Curiosity Pleads Innocent

William Macmillan (sometimes called Will, sometimes Wils, but never Willy because ‘the kids will tease me!’) knew it was time for bed. The problem was – as was often the problem – he didn’t want to go bed.

He was curled up by his bookshelf, reading the Complete Works of Shakespeare (unabridged) and contemplating the perilous trip downstairs to make himself a mug of hot cocoa. The journey would have been safer were it not for his mother sending him to bed hours earlier, with strict instructions not to come downstairs. Last time he’d broken that rule, Will had walked in on what he could only assume the Bards’ Iago was referring to when he professed to have witnessed the Moor and Brabantio’s daughter ‘making the beast with two backs.’

Extract: The Psycho’s Path

Twelve thirty pm. Rozman was transported by three guards and a trained Alsatian towards the recreational centre. There he was joined by Aleksandr Zolnerovich, a man with the blood of two people on his hands and their taste in his mouth. Or at least that would have been the case, had Aleksandr not been missing his tongue.

Rozman and the cannibal had slowly gravitated towards each other. They walked up and down the concrete bunker together and over the years had exchanged a total of five sentences. Aleksandr’s words were slurred due to the missing organ but Rozman almost preferred it that way.  Not only were words a superfluous factor when it came to his relationships, but Aleksandr’s tattoos told Rozman all he needed to know.  Each mark of ink was a portrait of struggle against the canvas of the underground criminal networks.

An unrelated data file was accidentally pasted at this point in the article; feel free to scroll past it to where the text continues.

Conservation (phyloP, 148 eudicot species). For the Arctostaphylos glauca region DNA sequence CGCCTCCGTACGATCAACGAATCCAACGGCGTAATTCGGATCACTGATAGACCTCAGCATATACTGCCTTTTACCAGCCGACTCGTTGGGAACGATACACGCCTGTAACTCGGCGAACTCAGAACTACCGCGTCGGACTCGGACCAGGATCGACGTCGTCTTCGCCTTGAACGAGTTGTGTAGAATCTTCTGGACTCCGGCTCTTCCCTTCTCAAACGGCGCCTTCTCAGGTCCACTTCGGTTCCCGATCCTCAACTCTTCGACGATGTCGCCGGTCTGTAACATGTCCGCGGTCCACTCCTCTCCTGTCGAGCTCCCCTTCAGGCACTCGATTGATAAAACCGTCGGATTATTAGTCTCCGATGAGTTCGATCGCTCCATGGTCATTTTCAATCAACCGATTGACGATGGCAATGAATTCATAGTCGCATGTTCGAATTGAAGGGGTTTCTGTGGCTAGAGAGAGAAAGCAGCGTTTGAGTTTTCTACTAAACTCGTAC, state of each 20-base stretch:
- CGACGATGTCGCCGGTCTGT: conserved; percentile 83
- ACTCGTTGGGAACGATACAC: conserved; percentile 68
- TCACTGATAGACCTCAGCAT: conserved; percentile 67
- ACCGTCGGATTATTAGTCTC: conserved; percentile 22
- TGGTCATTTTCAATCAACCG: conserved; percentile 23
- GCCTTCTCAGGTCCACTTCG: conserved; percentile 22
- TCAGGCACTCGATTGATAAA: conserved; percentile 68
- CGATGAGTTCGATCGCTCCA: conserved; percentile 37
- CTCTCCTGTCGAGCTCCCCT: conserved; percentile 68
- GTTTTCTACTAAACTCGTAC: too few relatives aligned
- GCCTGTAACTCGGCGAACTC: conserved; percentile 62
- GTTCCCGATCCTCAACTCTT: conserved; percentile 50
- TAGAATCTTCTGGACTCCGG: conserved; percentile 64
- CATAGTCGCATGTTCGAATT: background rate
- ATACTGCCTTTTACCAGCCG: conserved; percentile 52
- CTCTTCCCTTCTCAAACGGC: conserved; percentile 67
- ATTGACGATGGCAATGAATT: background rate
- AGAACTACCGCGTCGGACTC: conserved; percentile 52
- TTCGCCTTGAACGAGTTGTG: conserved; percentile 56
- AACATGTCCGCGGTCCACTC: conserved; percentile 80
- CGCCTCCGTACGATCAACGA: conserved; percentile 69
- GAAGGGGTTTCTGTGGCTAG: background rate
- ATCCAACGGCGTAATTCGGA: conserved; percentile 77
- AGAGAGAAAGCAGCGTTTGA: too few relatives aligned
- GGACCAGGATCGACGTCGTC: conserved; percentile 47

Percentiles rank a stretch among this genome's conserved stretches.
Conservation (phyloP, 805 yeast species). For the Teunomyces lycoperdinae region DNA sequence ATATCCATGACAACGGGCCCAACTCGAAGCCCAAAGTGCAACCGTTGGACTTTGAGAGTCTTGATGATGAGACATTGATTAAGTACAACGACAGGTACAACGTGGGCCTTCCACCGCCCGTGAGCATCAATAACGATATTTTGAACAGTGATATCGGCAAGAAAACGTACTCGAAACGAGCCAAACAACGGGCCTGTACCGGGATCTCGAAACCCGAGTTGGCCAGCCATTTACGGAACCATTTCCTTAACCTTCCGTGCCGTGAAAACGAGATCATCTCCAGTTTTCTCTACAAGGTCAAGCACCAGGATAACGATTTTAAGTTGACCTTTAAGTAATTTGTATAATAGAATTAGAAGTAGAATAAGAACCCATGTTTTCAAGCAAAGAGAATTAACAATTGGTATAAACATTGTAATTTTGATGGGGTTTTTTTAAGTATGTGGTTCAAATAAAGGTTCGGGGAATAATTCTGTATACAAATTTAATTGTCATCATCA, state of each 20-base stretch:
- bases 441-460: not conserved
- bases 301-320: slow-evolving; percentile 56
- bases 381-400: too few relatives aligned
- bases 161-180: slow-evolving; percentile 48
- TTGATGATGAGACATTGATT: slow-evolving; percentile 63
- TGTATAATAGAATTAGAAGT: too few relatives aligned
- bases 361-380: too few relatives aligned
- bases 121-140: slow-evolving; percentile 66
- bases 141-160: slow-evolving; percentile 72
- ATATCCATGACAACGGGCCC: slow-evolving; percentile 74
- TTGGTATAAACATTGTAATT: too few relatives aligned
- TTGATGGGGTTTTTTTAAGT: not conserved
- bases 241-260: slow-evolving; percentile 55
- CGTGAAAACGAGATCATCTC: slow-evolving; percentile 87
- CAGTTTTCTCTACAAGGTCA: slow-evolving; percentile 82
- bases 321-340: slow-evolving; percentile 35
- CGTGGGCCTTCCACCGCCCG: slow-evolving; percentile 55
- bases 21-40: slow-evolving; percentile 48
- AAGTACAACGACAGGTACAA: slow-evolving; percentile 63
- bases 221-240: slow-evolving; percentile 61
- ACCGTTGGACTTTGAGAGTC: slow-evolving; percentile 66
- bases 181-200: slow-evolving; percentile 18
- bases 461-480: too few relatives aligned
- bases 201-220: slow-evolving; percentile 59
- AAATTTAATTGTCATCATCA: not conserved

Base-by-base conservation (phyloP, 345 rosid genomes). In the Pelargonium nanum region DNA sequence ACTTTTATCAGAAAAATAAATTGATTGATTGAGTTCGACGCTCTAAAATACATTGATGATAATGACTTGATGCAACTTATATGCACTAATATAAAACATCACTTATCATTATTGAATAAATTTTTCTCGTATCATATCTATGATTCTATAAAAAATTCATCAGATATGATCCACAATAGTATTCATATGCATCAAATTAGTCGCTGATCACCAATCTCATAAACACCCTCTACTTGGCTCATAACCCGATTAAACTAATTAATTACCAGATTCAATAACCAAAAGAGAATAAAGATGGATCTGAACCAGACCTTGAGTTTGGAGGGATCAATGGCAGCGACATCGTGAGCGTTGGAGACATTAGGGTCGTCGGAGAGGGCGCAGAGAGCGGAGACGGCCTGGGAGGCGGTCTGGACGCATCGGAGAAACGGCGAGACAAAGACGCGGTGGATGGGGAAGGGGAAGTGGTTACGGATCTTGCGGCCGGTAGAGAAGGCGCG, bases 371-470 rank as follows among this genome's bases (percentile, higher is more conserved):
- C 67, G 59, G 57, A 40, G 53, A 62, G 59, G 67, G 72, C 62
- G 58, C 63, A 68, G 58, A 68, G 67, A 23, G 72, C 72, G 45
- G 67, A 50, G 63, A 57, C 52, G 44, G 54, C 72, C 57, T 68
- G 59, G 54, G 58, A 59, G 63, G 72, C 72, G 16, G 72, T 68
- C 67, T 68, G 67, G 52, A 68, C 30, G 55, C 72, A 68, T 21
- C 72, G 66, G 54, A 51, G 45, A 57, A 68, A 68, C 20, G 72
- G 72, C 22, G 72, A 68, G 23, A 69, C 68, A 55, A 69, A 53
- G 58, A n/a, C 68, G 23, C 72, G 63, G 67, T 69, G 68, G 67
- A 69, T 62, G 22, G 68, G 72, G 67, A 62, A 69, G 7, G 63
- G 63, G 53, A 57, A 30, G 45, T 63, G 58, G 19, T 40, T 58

Most of the inmates had been in and out of prison their entire lives and accumulated tattoos like badges. Judging by the different styles of ink on his skin, Rozman deduced that Aleksandr had been inside at least five different prisons. The tattoos varied from delicate cursive fonts, to colourful sleeves to one large piece of artwork that covered his entire back.  The raven upon Aleksandr’s index finger was evidence of gang membership. The kypr, to be exact. Yet the raven had been badly tattooed over with the Bratva mafia insignia, suggesting an attempt to switch gangs – likely the reason for the missing tongue. By far Rozman’s favourite, and the one that sealed the deal on their tacit friendship, was the thick black writing across Aleksandr’s ribs:

Алты́нного во́ра ве́шают, а полти́нного че́ствуют.

Little thieves are hanged, but great ones escape. It reminded Rozman of a story his mother used to read him. He remembered sitting by the fire in their dacha, his dinner growing colder as he listened in rapture whilst his mother spun a tale about two thieves. One thief stole an altyn and the other fifty kopecks. The first was hung but the latter was praised and escaped with his fortune.

The Problem with Government

My sister’s anorexic.

And

In the UK,

If you’re diagnosed with anorexia,

And you’re a student

– which she is –

And if you don’t mind filling out the ridiculous amounts of paperwork,

– which she didn’t –

You can be granted  a laptop from the government.

Like,

They’ll actually take a break from scamming or taxing,

or recounting paper-thin lies behind a screen

and give you an apple laptop.

I’ve always wondered why

since she can’t eat it anyway.